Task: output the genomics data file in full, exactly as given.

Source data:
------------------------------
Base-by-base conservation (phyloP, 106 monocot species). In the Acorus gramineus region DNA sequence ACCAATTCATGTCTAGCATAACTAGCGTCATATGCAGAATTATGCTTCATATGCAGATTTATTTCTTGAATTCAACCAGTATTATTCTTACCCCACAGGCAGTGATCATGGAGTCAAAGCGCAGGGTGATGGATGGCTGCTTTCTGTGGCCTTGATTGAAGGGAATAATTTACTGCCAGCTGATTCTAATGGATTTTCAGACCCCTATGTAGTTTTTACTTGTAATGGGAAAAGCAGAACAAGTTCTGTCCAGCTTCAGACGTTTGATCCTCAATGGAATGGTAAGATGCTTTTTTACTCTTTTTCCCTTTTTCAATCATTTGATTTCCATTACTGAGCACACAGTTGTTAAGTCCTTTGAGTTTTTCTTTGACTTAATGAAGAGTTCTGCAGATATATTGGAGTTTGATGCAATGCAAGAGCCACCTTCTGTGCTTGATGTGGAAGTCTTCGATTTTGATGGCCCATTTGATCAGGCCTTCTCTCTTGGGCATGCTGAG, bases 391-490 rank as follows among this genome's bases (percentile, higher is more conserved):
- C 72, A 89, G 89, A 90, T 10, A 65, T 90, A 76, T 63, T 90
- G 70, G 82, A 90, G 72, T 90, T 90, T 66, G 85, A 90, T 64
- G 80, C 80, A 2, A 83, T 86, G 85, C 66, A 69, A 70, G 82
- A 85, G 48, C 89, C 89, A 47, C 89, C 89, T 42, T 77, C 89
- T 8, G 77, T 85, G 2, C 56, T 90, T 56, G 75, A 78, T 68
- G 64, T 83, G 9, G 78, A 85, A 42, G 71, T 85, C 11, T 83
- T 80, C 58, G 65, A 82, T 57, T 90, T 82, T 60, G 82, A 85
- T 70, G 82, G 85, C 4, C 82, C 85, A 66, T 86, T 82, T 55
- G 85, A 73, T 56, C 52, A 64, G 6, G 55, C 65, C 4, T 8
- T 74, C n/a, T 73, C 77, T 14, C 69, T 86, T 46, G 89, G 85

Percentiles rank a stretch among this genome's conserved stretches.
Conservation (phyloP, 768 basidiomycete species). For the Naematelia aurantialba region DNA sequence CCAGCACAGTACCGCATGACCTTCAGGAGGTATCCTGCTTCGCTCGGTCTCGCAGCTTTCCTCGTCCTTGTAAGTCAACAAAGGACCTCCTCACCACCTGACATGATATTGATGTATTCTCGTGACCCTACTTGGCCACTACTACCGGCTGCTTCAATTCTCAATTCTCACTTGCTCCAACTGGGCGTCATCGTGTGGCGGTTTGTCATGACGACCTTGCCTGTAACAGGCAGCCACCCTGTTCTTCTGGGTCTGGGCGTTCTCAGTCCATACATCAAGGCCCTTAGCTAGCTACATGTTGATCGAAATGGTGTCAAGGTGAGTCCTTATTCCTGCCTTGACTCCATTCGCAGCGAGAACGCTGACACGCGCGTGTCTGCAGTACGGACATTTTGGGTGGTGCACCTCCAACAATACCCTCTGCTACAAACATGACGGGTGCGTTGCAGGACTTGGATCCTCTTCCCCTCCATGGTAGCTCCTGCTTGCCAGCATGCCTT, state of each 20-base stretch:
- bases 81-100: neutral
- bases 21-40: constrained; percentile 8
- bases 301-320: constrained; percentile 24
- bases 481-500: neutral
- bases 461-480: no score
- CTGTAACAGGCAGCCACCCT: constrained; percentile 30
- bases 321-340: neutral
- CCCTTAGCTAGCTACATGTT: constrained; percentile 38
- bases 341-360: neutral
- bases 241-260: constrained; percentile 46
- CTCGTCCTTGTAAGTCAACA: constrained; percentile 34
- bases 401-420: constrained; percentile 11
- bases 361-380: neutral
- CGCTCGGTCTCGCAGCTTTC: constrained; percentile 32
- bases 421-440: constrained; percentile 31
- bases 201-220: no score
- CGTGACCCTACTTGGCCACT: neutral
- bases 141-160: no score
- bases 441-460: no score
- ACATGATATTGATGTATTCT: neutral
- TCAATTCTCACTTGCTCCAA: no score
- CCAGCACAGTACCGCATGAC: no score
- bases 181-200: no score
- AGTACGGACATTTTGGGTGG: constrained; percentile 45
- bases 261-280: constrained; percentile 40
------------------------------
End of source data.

Base-by-base conservation (phyloP, 106 monocot species). In the Acorus gramineus region DNA sequence ACCAATTCATGTCTAGCATAACTAGCGTCATATGCAGAATTATGCTTCATATGCAGATTTATTTCTTGAATTCAACCAGTATTATTCTTACCCCACAGGCAGTGATCATGGAGTCAAAGCGCAGGGTGATGGATGGCTGCTTTCTGTGGCCTTGATTGAAGGGAATAATTTACTGCCAGCTGATTCTAATGGATTTTCAGACCCCTATGTAGTTTTTACTTGTAATGGGAAAAGCAGAACAAGTTCTGTCCAGCTTCAGACGTTTGATCCTCAATGGAATGGTAAGATGCTTTTTTACTCTTTTTCCCTTTTTCAATCATTTGATTTCCATTACTGAGCACACAGTTGTTAAGTCCTTTGAGTTTTTCTTTGACTTAATGAAGAGTTCTGCAGATATATTGGAGTTTGATGCAATGCAAGAGCCACCTTCTGTGCTTGATGTGGAAGTCTTCGATTTTGATGGCCCATTTGATCAGGCCTTCTCTCTTGGGCATGCTGAG, bases 391-490 rank as follows among this genome's bases (percentile, higher is more conserved):
- C 72, A 89, G 89, A 90, T 10, A 65, T 90, A 76, T 63, T 90
- G 70, G 82, A 90, G 72, T 90, T 90, T 66, G 85, A 90, T 64
- G 80, C 80, A 2, A 83, T 86, G 85, C 66, A 69, A 70, G 82
- A 85, G 48, C 89, C 89, A 47, C 89, C 89, T 42, T 77, C 89
- T 8, G 77, T 85, G 2, C 56, T 90, T 56, G 75, A 78, T 68
- G 64, T 83, G 9, G 78, A 85, A 42, G 71, T 85, C 11, T 83
- T 80, C 58, G 65, A 82, T 57, T 90, T 82, T 60, G 82, A 85
- T 70, G 82, G 85, C 4, C 82, C 85, A 66, T 86, T 82, T 55
- G 85, A 73, T 56, C 52, A 64, G 6, G 55, C 65, C 4, T 8
- T 74, C n/a, T 73, C 77, T 14, C 69, T 86, T 46, G 89, G 85

Percentiles rank a stretch among this genome's conserved stretches.
Conservation (phyloP, 768 basidiomycete species). For the Naematelia aurantialba region DNA sequence CCAGCACAGTACCGCATGACCTTCAGGAGGTATCCTGCTTCGCTCGGTCTCGCAGCTTTCCTCGTCCTTGTAAGTCAACAAAGGACCTCCTCACCACCTGACATGATATTGATGTATTCTCGTGACCCTACTTGGCCACTACTACCGGCTGCTTCAATTCTCAATTCTCACTTGCTCCAACTGGGCGTCATCGTGTGGCGGTTTGTCATGACGACCTTGCCTGTAACAGGCAGCCACCCTGTTCTTCTGGGTCTGGGCGTTCTCAGTCCATACATCAAGGCCCTTAGCTAGCTACATGTTGATCGAAATGGTGTCAAGGTGAGTCCTTATTCCTGCCTTGACTCCATTCGCAGCGAGAACGCTGACACGCGCGTGTCTGCAGTACGGACATTTTGGGTGGTGCACCTCCAACAATACCCTCTGCTACAAACATGACGGGTGCGTTGCAGGACTTGGATCCTCTTCCCCTCCATGGTAGCTCCTGCTTGCCAGCATGCCTT, state of each 20-base stretch:
- bases 81-100: neutral
- bases 21-40: constrained; percentile 8
- bases 301-320: constrained; percentile 24
- bases 481-500: neutral
- bases 461-480: no score
- CTGTAACAGGCAGCCACCCT: constrained; percentile 30
- bases 321-340: neutral
- CCCTTAGCTAGCTACATGTT: constrained; percentile 38
- bases 341-360: neutral
- bases 241-260: constrained; percentile 46
- CTCGTCCTTGTAAGTCAACA: constrained; percentile 34
- bases 401-420: constrained; percentile 11
- bases 361-380: neutral
- CGCTCGGTCTCGCAGCTTTC: constrained; percentile 32
- bases 421-440: constrained; percentile 31
- bases 201-220: no score
- CGTGACCCTACTTGGCCACT: neutral
- bases 141-160: no score
- bases 441-460: no score
- ACATGATATTGATGTATTCT: neutral
- TCAATTCTCACTTGCTCCAA: no score
- CCAGCACAGTACCGCATGAC: no score
- bases 181-200: no score
- AGTACGGACATTTTGGGTGG: constrained; percentile 45
- bases 261-280: constrained; percentile 40